Woes of wrinkled new carpet.........

We put in wall to wall carpeting just about 3 years ago. Nice at first. Slowly the wrinkles started appearing. This isn't a new phenomenon; we bought a house 15 years earlier and it was only about 4 years old and it had these same kind of wrinkles (as if the carpet just expanded in area or repeated walking caused it to stretch) and we sold that house without ever doing anything about the wrinkles (and the new buyers never said anything about it, either, but it would be something I'd want to fix).
So, if there isn't some "magic" cure/fix for this, I'm presuming that I've got to find some carpet intaller-guy and have him spend, what, 1/2 to full day of restretching/relaying the carpet (not to mention moving a whole bunch of furniture out of that area [a bear of a project on its own]), or else get one of those knee-kick or power stretchers and do it myself?
Yeah, carpet is over a pad about 3/4 inch thick or so.
Art S.
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I've heard that if you have the carpet cleaned by these companys that use super hot water,( almost steam) that it breaks down the carpet backing which is of latex composition, then walking on the carpet after its cleaned it streaches, and there's your wrinkles, we always use a dry cleaning method and have not had any problems, our carpet is 11 yrs old.
Tom

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"straydog" wrote

No carpet expert here, just some homeowner experience, and some knowledge I picked up from an acquaintance which is a certified master installer and does all those fancy inlays.
I had my friend install my entire house. He told me the problem with most installs is the installer doesn't stretch the carpet enough in the first place, IIRC, he said it needs stretched 2" in each direction, though my memory might be fibbing to me. He said when they try to stretch it, they usually over stretch in an area, then not enough in another area. He said some even "mist" the carpet with water hoping it will shrink to the right size (which he said won't work)
My carpet is 10 years old now (ya, needs some updating for colors), not one wrinkle anywhere, or any signs of over stretched carpet. Hoping to get him back for all new carpet b/4 he retires.
btw, he used a power stretcher on every room.
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straydog wrote:

It's common to have new carpet re-stretched after a year or two. Done properly requires the furniture be moved. Bite the bullet.
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It may be common, but if the carpet was properly installed, it shouldn't be necessary.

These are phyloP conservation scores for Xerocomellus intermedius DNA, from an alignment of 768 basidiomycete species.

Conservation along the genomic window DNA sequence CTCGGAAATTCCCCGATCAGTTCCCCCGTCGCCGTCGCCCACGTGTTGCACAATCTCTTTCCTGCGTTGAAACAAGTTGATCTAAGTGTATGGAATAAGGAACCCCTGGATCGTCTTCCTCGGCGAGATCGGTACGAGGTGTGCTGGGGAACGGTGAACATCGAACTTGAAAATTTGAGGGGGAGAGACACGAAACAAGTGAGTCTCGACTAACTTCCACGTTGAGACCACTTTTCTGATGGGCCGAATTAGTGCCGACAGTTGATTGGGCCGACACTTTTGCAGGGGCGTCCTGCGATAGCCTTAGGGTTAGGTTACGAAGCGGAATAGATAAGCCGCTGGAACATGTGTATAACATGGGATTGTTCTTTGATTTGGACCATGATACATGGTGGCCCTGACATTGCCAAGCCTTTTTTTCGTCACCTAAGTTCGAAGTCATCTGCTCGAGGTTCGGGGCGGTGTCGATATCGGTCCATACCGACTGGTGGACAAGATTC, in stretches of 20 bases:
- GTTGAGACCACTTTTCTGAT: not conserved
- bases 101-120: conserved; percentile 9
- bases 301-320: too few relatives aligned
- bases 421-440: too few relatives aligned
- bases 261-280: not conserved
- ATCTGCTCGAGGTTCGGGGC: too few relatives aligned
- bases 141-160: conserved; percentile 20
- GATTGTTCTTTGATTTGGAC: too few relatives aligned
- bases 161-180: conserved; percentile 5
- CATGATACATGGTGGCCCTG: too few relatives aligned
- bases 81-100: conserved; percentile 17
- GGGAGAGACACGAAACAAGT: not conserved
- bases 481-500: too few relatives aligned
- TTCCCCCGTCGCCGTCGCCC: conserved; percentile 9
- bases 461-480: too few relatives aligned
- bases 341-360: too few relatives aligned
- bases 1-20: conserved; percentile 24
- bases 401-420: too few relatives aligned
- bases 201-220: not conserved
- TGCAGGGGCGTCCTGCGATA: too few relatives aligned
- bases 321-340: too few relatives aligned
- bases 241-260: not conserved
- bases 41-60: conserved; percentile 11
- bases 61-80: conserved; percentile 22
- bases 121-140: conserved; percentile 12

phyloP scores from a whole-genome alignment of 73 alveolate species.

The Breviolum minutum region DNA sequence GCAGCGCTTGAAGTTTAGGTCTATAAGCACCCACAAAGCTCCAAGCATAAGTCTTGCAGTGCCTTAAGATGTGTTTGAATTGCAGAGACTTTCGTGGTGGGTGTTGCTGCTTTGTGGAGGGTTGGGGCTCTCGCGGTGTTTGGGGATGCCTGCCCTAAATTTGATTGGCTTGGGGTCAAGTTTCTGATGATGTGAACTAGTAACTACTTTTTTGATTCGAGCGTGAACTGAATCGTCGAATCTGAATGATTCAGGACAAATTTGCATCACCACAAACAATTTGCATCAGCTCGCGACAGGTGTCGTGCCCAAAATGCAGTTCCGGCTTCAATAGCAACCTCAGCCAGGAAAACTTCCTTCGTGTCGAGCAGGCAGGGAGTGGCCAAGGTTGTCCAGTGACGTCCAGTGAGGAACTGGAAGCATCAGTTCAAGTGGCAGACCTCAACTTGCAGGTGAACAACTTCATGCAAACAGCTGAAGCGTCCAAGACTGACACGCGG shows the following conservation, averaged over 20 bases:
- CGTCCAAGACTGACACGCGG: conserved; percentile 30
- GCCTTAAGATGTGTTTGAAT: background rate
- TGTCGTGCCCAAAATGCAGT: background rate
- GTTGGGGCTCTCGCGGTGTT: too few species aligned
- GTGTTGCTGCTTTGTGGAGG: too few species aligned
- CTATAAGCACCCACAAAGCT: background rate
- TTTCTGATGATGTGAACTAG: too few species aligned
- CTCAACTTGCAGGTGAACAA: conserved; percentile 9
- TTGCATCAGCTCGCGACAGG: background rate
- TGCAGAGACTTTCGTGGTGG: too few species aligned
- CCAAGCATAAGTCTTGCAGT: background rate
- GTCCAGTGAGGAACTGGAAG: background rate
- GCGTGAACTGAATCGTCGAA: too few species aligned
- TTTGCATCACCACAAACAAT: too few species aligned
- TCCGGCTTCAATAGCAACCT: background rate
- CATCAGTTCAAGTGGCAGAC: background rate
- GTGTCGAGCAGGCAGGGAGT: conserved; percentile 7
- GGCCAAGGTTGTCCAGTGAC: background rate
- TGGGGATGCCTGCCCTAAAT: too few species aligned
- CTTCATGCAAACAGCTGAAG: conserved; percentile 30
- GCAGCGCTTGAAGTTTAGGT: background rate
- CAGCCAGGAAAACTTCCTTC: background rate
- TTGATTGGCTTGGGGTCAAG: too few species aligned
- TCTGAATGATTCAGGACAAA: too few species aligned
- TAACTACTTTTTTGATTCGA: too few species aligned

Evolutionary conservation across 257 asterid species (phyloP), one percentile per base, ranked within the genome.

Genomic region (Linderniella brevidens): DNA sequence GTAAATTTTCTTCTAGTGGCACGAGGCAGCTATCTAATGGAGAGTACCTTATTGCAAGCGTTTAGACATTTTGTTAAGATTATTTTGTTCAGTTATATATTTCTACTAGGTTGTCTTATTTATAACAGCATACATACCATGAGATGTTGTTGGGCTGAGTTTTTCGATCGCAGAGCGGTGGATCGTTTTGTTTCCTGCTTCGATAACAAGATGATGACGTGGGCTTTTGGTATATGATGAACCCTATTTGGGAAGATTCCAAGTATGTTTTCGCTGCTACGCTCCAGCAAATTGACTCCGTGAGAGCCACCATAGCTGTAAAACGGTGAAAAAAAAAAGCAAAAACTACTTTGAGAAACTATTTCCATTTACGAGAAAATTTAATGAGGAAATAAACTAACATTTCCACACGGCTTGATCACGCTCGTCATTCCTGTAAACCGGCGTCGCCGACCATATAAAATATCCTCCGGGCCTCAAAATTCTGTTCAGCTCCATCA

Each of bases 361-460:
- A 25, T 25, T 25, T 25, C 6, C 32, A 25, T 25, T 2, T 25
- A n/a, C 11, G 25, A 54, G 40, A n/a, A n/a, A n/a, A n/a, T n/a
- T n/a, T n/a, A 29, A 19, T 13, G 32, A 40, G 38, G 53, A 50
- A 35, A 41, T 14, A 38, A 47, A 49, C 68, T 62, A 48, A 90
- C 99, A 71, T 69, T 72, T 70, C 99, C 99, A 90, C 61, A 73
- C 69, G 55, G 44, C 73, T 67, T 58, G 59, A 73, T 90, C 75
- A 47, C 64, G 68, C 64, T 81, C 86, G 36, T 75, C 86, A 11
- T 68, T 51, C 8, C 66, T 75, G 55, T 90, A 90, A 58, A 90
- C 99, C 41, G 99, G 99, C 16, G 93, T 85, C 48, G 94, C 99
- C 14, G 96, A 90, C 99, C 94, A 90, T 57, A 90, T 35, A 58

Either the installer didn't stretch the carpet enough during installation, or the product is/was defective. Either way, the retailer should stand behind the product and have the product restretched or replaced at no cost to the owner.
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A little info...
http://www.carpet-rug.com/drill_down_2.cfm?page=6&sub=6
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I doubt it should take 1/2 to a full day to have an installer simply restretch the existing carpet in an average room. I would think a couple hours should do it and it shouldn't cost much.
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If the carpet's tacked down at the edges, and the carpet is restretched, it seems to me that the only difference between the original installation and the restretching job would be the cutting. Won't it need to be un-tacked at the wall, and then reattached after the slack's been taken up?
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straydog wrote:

You've been give a lot of weird answers. Part of the problem is all carpets are not equal. If have quality carpet installed by a good installer, it won't ever have to be restretched. Ours has been down for 19 years and is still stretched the same as new. (Time for a new carpet as it is worn in some places). Contrary to what some have said, wrinkle development is not common.
The problem with cheap carpets is that they may tear if you stretch them the amount needed. If you have good quality carpet, then the problem is the installation.
You should consider doing it yourself, and you could use a knee kicker. If you are handy you can covert the knee kicker to a real stretcher, with some 2x4s and a couple of bolts. Restretching doesn't require moving all the furniture, especially if you do it yourself and proceed in small degrees. Your biggest concern will be to not tear the carpet, Read a couple of books.
OTOH, restretching by a professional is likely to be only an hour or two job for a whole house.
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